– You were on hiatus for a long time, and during all these years the whole music industry has changed a lot, specially due to tools as the Internet. Have you noticed this? I guess now you may have new and also younger fans that weren’t even born when your debut album came out.

Yes and we actually use the new mediums as much as possible. There are obvious benefits such as the easier reach to the fans and pitfalls as for example the increased amount of pirated material or the overabundance of bands and music in the “new” situation as it is still evolving and hasn’t yet “settled”. All this is a major reason why we decided to form our own company that’s specifically tuned to the “new music economy”. We use social media, we make the music available on digital platforms; we don’t shy away from any of it while still maintaining a firm grasp on traditional means. And yes, because of it all we have new fans, fans that weren’t even born when we started doing this. What’s very encouraging is that for these younger fans our music sounds “new” and not dated or “classic” (in the negative way). There’s no bigger reward than talking to these young fans who follow your music and understand it fully.


– You have always taken your time when it comes to release new material, so it gets my attention the fact just a few months after releasing «The Holy Empire» you are already working on a new record. Were have you taken this renewed energy from?

As I told you before, the long intervals weren’t due to the fact that we didn’t have any music, it was external factors that dictated them in a way. That being said, indeed there’s a lot of energy in both of us; it comes 1,000 % from the fans, both from the reception of the album and the attendance of our shows this past April. To put it in a question form: “How can one NOT have energy when he sees people flocking from places as far as Brasil, Argentina, Australia and Japan to see your concerts? How can one NOT have energy when albums are being ordered from as far as Patagonia, New Zealand, Siberia and Alaska?”. You see it’s our way to give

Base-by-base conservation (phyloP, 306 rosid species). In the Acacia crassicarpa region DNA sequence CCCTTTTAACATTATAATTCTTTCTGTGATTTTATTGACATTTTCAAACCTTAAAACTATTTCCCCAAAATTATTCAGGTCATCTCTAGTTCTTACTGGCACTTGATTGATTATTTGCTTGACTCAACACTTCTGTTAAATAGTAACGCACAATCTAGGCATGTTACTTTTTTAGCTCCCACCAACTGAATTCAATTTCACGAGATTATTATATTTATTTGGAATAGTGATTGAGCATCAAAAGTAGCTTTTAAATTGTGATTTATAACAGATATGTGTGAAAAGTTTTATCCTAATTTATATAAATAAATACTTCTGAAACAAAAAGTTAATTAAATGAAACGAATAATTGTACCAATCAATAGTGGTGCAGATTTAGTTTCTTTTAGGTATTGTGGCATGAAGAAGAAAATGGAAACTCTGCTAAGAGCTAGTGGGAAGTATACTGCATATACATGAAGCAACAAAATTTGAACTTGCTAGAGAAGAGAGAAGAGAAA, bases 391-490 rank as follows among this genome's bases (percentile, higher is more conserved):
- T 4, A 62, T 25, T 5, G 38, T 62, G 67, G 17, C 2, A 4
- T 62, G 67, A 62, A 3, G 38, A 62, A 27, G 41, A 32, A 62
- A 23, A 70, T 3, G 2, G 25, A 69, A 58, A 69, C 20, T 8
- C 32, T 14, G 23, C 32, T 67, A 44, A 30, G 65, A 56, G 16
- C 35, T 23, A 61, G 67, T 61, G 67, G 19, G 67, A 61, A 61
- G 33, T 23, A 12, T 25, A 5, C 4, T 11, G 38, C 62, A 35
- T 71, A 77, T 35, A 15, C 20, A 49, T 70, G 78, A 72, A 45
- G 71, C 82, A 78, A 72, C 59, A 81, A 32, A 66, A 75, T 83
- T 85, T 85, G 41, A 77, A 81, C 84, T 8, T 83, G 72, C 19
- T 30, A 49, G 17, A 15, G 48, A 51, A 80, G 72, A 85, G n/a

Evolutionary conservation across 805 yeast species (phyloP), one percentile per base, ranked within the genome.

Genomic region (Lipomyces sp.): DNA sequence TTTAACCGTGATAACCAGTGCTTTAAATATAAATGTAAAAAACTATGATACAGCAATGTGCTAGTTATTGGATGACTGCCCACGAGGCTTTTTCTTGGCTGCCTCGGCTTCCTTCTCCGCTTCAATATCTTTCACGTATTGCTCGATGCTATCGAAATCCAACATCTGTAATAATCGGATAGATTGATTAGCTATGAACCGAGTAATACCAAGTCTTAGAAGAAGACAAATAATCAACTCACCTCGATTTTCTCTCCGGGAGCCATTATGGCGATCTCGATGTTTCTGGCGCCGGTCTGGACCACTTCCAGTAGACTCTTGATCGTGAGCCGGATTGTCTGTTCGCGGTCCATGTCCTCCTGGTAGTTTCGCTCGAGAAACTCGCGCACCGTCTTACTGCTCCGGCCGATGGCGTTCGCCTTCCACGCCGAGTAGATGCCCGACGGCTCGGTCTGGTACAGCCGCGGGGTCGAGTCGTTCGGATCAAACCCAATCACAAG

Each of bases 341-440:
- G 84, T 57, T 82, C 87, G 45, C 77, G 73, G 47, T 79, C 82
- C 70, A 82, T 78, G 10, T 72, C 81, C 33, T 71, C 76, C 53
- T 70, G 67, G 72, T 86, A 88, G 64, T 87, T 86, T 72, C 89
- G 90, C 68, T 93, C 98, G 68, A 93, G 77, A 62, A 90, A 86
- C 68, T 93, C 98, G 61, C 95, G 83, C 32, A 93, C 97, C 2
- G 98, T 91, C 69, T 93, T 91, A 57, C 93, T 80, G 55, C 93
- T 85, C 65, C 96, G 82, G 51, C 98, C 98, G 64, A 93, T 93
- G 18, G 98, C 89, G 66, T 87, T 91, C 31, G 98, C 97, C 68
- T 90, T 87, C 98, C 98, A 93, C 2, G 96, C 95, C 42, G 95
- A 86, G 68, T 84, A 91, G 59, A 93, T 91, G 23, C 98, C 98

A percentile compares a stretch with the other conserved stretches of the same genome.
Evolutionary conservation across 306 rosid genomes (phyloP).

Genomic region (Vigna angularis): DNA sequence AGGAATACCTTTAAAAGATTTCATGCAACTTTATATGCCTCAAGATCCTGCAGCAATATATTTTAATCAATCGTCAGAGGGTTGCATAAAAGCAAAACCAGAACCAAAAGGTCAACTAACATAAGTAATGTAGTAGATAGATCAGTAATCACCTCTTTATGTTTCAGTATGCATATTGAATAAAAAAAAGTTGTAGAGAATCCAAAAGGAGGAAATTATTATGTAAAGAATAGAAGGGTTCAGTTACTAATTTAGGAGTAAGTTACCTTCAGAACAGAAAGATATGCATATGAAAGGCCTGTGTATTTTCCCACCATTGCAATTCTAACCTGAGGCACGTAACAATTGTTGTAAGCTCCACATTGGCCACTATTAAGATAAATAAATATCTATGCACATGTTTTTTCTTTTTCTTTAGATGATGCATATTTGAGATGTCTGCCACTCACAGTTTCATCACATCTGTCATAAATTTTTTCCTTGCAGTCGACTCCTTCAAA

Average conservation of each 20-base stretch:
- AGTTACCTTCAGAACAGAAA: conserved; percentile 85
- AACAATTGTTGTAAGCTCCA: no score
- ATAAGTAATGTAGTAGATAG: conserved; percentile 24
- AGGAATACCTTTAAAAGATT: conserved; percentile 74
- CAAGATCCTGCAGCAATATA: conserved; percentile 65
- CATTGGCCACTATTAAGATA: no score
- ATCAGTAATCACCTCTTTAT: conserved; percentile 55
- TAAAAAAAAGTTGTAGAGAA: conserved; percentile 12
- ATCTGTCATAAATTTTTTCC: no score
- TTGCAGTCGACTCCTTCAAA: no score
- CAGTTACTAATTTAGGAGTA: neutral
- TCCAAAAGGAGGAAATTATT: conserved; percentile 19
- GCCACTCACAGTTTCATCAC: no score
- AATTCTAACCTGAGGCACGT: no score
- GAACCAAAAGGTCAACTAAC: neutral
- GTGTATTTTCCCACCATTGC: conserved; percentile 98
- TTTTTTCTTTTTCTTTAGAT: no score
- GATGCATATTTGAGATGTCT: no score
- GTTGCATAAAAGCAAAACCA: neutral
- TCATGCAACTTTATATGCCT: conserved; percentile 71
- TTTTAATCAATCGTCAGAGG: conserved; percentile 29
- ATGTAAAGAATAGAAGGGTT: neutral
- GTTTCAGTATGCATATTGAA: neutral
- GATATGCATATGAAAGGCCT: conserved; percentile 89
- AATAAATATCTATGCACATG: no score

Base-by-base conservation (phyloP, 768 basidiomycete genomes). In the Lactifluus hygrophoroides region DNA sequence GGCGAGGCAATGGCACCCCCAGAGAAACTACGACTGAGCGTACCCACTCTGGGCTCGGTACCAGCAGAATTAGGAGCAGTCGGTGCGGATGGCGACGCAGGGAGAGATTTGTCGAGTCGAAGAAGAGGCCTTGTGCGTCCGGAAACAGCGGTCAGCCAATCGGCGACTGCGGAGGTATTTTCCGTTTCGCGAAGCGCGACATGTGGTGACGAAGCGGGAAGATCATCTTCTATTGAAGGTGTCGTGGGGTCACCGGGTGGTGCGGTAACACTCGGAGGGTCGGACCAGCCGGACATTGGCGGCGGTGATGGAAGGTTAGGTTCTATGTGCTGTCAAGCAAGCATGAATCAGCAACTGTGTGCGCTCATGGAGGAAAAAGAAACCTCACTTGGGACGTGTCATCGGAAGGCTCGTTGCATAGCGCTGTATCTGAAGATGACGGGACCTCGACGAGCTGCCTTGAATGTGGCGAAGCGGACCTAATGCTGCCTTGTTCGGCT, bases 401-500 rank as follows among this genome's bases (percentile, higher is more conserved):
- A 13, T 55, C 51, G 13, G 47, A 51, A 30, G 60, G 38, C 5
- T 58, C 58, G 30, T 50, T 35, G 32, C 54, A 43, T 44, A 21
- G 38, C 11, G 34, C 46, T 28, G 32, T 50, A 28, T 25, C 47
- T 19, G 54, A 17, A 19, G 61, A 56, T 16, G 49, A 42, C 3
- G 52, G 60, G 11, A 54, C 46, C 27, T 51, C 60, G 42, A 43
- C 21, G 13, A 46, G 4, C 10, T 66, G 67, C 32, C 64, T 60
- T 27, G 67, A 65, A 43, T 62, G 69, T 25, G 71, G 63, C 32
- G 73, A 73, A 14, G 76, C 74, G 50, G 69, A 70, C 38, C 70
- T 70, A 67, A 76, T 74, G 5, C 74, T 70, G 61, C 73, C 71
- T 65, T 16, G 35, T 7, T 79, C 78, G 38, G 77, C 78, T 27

back to this tremendous dedication and love that we have been receiving. Not only recently but throughout the years!


– If I’m not mistaken, you are also working on a live DVD. Would you mind to elaborate and shed some light on this?

As I mentioned in the beginning we are indeed working on a BluRay/DVD. This will include the entire setlist from Athens that we had filmed professionally in High Definition and with High-Definition audio. There are some slight delays as we are involved in every part of the process and we want to capture the “feel” of the concert as best as possible for people that were there as well as people that weren’t but the ending result will be very satisfying to the fans.


– And finally, what’s left for you to get into the music world? All of you have been involved with different projects but, is there anything else you would like to do (musically) you haven’t done yet?

That’s an interesting question. Music is always in my head; it has been like this from very early in my life. I feel that I have a lot yet to give to the metal genre as well as music in general. As you know I have worked on New Age type of music with my orchestral pieces and there’s still much more in that vein left in me as well. The final judge however of if the music that I will produce is “new” and “relevant” is the audience. As long as they keep on asking for it, I am going to continue giving it to them. If they stop however, I will not stop creating music for my own, personal enjoyment. Music is a part of me, it’s who I am and who I always was. It’s difficult for me to imagine life without music; whether this is listening it, imagining it in my mind, composing it or performing it.


– That’s all, thank you once more for answering our questions. If you want to add some final words; feel free to do it.

I’d like to take a moment and thank you for this interview but I’d also like to thank Spanish Warlord fans, a few of which showed up in our concerts despite the financial problems Spain is experiencing. We appreciate every single one of them and we want to extend to them our deepest gratitude for the support all these years. Given the opportunity, we’d love to experience a Spanish audience in its home turf!


Tania Giménez